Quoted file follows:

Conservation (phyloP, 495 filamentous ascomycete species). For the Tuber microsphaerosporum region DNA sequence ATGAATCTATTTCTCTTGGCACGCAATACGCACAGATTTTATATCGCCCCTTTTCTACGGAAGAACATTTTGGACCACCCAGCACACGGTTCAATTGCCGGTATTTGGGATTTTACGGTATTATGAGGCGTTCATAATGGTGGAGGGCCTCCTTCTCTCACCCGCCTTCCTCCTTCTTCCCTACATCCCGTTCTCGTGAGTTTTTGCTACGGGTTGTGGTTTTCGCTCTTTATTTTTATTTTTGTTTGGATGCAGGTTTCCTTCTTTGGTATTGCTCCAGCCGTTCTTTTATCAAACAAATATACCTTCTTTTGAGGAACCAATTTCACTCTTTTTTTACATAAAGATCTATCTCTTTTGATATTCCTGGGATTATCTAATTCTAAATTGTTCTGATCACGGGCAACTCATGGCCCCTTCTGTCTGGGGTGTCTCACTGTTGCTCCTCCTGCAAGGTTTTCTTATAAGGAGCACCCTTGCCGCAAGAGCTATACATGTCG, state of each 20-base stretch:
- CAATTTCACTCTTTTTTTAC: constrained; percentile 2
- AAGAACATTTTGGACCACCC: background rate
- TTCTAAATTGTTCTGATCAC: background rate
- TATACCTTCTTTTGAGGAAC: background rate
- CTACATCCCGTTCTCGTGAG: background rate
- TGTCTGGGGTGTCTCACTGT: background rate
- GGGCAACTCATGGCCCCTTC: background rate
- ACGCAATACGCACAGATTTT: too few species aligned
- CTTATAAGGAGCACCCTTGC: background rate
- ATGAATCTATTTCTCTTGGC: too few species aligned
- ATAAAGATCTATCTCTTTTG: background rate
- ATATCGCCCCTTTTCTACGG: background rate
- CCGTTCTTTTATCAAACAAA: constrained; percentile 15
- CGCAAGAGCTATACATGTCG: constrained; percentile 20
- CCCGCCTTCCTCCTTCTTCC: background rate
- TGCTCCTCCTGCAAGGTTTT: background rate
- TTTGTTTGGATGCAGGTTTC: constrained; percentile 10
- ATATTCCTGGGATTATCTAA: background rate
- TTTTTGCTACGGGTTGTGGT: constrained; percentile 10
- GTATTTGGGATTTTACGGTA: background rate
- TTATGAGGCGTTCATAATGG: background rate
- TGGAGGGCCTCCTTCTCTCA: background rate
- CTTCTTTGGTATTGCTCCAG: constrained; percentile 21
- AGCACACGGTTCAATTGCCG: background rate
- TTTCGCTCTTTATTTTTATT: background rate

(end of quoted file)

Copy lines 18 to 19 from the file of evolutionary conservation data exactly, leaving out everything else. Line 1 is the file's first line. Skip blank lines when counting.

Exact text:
- TTTGTTTGGATGCAGGTTTC: constrained; percentile 10
- ATATTCCTGGGATTATCTAA: background rate